Copies of DC: The New Frontier tend to be well worn.
The 2004 series is one fans return to often or lend to friends. It’s packed with ideas and beautiful images. It pretty much demands multiple readings.
The New Frontier was writer/artist Darwyn Cooke’s love letter to DC’s Silver Age characters. He constructed a wide-ranging story set in its own special world that dramatized the transition from the heroes of World War II to a new age of colorful adventurers.
Most of the major heroes of the Justice Society and Justice League turn up in The New Frontier (in cameo, if nothing else). They’re joined by a wide selection of characters from other genres DC published in the ‘40s and ‘50s: war, sci fi, adventure, outer space, spy, monster, horror, detective and more. The plot ranged from the late days of World War II to the dawn of the ‘60s. It incorporated touchstones such as the Korean War, the Red Scare, foreign intervention in Southeast Asia, the Space Race, the Cold War, the Arms Race and the Civil Rights movement. Some old-fashioned comic book inspired insanity strung it all together.
The New Frontier had a lot going on. Major plotlines included:
– Most superheroes retreated in the face of a government demand that they register with authorities. Superman became the most prominent hero to register. Batman morphed into a shadowy rebel. An ideological divide opened up between Superman and Wonder Woman.
– Young pilot Hal Jordan battled PTSD from the Korean War to pursue a chance to fly into space as part of a project with Rick Flagg and the Suicide Squad. A dejected Hal later received a green ring from a dying alien.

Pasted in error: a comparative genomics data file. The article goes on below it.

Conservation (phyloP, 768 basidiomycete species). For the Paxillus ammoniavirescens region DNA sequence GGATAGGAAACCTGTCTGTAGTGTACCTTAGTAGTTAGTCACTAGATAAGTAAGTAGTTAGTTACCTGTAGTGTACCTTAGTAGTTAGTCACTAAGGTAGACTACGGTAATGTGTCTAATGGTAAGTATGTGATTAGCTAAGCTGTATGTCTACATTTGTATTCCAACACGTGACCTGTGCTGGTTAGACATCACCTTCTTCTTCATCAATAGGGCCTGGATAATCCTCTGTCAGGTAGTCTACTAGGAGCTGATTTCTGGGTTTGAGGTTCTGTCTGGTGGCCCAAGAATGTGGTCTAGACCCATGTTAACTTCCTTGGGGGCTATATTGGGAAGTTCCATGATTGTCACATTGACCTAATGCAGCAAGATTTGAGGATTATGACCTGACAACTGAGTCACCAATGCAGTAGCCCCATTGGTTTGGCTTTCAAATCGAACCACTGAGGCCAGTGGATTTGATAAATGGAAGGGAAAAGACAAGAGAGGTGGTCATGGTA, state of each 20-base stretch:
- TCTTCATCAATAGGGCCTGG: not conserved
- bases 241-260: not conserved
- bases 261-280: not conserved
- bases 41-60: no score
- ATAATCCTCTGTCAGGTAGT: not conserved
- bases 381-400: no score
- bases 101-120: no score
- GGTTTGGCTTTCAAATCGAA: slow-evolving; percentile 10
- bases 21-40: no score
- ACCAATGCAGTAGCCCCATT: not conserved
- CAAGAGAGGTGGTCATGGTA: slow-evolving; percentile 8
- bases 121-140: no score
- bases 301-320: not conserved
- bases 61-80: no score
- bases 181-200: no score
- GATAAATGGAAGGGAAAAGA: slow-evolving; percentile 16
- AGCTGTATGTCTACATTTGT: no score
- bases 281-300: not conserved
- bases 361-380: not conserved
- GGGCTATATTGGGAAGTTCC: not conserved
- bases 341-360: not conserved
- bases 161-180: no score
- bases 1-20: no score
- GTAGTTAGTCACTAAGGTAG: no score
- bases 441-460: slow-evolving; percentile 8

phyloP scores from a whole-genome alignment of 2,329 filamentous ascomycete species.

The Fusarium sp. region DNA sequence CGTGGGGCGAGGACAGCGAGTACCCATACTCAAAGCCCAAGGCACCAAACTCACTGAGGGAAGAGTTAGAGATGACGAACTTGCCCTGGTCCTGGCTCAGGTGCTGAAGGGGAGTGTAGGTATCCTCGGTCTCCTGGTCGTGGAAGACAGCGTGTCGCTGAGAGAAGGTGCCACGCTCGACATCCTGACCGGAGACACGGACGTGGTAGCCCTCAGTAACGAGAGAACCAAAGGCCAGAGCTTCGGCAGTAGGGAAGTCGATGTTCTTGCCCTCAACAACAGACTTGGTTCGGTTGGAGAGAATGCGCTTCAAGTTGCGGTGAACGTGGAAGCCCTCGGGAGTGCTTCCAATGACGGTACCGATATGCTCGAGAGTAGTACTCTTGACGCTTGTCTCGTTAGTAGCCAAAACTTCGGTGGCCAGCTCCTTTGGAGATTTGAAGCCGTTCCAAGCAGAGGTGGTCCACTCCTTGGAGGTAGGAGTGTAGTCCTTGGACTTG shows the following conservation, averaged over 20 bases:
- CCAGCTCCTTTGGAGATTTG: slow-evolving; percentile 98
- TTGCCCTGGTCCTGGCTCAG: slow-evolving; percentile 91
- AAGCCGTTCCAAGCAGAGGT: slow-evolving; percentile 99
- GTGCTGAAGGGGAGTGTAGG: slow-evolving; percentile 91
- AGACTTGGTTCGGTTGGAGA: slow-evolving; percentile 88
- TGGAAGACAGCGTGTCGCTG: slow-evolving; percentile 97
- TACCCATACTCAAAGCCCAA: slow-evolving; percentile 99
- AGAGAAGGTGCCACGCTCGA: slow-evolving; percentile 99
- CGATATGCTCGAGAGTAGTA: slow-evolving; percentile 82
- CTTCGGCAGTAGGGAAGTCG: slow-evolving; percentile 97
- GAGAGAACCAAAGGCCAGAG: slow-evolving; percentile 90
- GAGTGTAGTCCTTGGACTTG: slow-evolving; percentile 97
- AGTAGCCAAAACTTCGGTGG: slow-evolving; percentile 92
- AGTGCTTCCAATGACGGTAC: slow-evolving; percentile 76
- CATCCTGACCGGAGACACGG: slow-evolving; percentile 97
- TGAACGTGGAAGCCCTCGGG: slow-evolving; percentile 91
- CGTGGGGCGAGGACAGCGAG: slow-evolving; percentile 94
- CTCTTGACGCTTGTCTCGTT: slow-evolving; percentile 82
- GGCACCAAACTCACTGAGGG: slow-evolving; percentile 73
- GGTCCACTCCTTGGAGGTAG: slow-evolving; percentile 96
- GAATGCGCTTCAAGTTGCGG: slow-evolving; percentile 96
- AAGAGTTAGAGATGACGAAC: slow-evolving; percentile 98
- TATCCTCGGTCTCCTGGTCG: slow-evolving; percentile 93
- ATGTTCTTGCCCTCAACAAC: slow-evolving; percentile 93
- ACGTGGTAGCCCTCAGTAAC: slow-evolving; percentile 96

– J’onn J’onzz, the last Martian, accidentally came to Earth thanks to a well-meaning scientist. Taking the identity of police detective John Jones, he tried to blend into his new environment while wondering if he should try to get home.
– Police scientist Barry Allen became the new Flash after a bizarre lab accident gave him super speed. His heroic activities made him a target for government operatives.
– Four extraordinary men survived a plane crash that should have killed them. They banded together as beloved adventures the Challengers of the Unknown.
– A young black man survived his lynching and the murder of his family at the hands of the KKK. He became the masked vigilante John Henry to exact justice.
Running throughout the series was a series of attacks from dinosaurs and other monstrous creatures faced by various characters. Numerous people lost their sanity and caused a variety of mischief. It all traced back to the mysterious Centre, a powerful, primal force that threatens the existence of Earth. The various plots converged in an epic final battle against the Centre at Cape Canaveral.
Retro revivalist Cooke loves this era of DC publishing. Not just the superheroes, but all of the wild adventures across a swath of genres. The New Frontier found clever ways to mix all of DC’s colorful past into one idealized adventure uniting the far flung pieces of the DC Universe. Cooke wrote almost all of the characters very well, but a few stood out.
Hal was the linchpin of The New Frontier. His coming of age reflected the changes in DC’s publishing line in the decade from the late ‘40s to the late ‘50s. Cooke perfectly captured Hal’s adventurousness and roguish charm, but also his idealism and the emotional damage at the character’s heart. J’onn provided another strong throughline, uniting the sci fi, detective and superhero aspects of the story. J’onn’s attempts to assimilate provided some of The New Frontier’s more endearing moments.